The West is not just a location — it's a mindset. The influence of Western and Native culture can be seen way beyond the reaches of the region. Venture out with us to D.C., Florida, Georgia, Tennessee, Missouri, and New York.
The D.C. headquarters of Smithsonian’s National Museum of the American Indian (americanindian.si.edu) features both permanent and temporary collections of art, documents, and artifacts from America’s Native tribes. Before or after the museum visit, be sure to stop at The National Native American Veterans Memorial (americanindian.si.edu/visit/washington/nnavm), which was dedicated in 2022.
The James Museum of Western and Wildlife Art in St. Petersburg (thejamesmuseum.org) specializes in Western artists from the 20th and 21st centuries, in addition to a gallery dedicated to wildlife around the world. If you’re in the Everglades, the Big Cypress Seminole Indian Reservation’s Ah-Tah-Thi-Ki Museum (ahtahthiki.com/) allows access to fascinating artifacts and archival items.
The permanent collection at Cartersville’s Booth Western Art Museum is astonishing and world-class, but there’s also room for forward-looking and groundbreaking featured exhibits. One could spend days here — take a virtual tour at boothmuseum.org.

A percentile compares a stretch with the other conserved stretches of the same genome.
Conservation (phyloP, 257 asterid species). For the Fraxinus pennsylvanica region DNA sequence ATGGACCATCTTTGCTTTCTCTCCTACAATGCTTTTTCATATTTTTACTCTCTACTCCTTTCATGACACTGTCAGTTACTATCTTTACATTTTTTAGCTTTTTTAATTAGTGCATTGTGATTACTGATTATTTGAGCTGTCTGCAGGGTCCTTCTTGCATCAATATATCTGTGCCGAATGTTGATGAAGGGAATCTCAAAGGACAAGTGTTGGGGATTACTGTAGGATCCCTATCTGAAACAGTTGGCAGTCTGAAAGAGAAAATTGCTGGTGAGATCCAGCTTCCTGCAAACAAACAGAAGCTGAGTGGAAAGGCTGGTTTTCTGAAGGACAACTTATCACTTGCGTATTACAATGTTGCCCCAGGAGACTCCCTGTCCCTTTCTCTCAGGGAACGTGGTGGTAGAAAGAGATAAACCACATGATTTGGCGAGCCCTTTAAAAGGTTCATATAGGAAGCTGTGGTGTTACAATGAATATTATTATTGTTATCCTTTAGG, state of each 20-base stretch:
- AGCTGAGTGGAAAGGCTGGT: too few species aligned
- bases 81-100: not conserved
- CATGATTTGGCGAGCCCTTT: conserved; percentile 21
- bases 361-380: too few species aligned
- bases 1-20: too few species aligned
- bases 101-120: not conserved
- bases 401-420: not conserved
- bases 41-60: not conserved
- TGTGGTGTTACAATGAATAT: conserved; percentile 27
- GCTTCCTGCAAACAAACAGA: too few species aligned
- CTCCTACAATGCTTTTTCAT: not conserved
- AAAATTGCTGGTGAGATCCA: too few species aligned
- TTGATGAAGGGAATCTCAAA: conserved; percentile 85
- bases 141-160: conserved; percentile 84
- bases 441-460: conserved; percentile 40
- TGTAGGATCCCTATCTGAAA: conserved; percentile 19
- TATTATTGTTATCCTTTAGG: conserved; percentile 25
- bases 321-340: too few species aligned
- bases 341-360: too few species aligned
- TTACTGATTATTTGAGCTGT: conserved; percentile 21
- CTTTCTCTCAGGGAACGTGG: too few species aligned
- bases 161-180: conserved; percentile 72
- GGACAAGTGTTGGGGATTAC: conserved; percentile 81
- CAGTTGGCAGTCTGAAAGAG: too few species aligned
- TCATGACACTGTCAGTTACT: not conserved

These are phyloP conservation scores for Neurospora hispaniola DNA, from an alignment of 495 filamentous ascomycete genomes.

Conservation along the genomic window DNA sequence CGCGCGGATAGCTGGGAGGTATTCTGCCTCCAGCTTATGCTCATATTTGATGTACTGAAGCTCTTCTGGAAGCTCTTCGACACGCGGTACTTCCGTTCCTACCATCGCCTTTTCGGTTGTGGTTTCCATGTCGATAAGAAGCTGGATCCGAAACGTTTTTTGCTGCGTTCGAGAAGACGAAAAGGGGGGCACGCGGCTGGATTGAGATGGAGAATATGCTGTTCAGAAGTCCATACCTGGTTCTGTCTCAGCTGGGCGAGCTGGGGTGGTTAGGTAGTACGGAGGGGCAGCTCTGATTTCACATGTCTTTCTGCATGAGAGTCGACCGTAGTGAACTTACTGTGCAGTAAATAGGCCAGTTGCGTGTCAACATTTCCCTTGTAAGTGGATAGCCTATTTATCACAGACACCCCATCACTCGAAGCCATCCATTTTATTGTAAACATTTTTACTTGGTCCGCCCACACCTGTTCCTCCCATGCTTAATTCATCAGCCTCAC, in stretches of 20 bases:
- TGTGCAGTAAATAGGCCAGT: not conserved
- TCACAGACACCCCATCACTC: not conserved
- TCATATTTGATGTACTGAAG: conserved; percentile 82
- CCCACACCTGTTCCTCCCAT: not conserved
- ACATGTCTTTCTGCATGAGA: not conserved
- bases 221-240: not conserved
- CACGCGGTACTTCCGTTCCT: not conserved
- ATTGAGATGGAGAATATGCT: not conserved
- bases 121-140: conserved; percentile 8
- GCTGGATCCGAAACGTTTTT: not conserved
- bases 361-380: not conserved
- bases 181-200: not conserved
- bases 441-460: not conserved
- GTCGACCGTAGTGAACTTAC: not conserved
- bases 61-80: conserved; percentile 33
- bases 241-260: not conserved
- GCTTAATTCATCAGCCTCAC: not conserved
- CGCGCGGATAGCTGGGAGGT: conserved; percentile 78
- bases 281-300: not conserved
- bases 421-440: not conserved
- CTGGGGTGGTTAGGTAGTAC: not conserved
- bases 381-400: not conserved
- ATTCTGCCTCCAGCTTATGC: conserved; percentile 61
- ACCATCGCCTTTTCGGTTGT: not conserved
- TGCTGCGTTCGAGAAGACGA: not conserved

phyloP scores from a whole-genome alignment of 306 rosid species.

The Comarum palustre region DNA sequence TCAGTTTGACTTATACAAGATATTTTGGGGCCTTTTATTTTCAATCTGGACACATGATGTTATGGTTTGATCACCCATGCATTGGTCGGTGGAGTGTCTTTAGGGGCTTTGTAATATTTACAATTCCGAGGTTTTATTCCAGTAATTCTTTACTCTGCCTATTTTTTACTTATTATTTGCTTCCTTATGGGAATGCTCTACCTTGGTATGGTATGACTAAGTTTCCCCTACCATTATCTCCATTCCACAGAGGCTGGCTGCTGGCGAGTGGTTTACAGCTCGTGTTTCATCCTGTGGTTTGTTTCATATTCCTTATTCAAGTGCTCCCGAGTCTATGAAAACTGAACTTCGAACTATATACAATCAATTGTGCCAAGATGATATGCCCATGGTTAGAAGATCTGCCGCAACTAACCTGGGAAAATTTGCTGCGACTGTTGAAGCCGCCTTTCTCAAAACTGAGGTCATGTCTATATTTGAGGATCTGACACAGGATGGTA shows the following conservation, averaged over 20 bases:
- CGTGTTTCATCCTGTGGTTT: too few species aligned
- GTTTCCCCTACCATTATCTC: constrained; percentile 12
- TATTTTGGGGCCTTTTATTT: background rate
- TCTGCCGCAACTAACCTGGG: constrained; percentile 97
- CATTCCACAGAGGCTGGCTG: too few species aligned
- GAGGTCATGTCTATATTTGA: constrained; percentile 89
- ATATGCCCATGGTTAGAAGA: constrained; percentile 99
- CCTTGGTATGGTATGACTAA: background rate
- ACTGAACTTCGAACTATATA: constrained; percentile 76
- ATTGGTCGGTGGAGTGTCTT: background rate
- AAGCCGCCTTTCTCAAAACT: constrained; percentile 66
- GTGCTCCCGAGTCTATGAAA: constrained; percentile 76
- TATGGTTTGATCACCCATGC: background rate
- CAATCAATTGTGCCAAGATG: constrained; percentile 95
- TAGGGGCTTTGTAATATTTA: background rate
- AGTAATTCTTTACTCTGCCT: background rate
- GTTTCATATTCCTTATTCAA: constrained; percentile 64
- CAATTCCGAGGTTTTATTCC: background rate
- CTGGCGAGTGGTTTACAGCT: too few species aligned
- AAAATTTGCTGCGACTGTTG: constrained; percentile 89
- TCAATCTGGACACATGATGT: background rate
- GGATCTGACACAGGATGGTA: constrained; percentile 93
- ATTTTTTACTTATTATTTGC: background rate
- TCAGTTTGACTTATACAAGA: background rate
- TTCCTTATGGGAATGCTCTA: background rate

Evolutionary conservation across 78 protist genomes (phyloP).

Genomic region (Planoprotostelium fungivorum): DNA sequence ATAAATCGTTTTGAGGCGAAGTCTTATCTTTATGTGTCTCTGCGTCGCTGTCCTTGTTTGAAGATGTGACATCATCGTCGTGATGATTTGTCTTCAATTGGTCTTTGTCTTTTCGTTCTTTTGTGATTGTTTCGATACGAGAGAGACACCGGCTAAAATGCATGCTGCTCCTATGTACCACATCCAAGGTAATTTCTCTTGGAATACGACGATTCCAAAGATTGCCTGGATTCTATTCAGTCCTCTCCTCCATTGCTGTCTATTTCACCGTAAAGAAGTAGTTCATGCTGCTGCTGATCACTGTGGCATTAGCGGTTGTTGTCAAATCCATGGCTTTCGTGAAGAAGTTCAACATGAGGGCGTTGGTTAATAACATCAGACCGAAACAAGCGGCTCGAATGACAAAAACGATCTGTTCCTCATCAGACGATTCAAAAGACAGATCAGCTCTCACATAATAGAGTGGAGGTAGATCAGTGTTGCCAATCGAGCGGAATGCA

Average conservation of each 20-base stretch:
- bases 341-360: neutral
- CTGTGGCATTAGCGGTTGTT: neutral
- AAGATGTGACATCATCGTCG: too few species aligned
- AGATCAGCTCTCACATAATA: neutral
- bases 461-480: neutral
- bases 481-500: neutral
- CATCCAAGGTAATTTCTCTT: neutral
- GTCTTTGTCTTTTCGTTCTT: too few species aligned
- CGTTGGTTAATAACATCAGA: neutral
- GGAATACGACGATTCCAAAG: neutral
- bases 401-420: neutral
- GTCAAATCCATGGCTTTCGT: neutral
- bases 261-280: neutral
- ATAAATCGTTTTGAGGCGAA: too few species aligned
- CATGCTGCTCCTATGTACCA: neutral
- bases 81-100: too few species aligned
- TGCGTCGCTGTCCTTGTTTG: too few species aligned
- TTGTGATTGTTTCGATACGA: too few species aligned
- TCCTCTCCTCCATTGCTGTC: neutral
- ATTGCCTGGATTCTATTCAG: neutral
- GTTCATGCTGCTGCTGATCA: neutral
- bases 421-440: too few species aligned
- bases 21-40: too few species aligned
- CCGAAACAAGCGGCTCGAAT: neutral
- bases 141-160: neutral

Country and Western music lovers can’t miss the glories of Nashville (Grand Ole Opry, Ryman Auditorium, Broadway honky-tonks), Memphis (Beale Street, Sun Records), or Pigeon Forge (Dollywood). tnvacation.com.
St. Louis is known for its status as “the gateway to the West,” and the Gateway Arch is the iconic visual symbol of the designation. But venture a little further beyond the big city to Johnny Morris’ Big Cedar Lodge in Ridgedale (bigcedar.com), among the Ozarks and Table Rock Lake. It’s a nature-lover’s respite, with endless activities and options in the great outdoors.
The companion branch to D.C.’s National Museum of the American Indian (americanindian.si.edu) is located, significantly, near the southern tip of Manhattan — some of its items on view go back thousands of years. Traveling near Rochester? Make time for the Ganondagan State Historic Site, where a 17th century Seneca Nation town once thrived. Start your explorations at the site’s Seneca Art & Culture Center. ganondagan.org.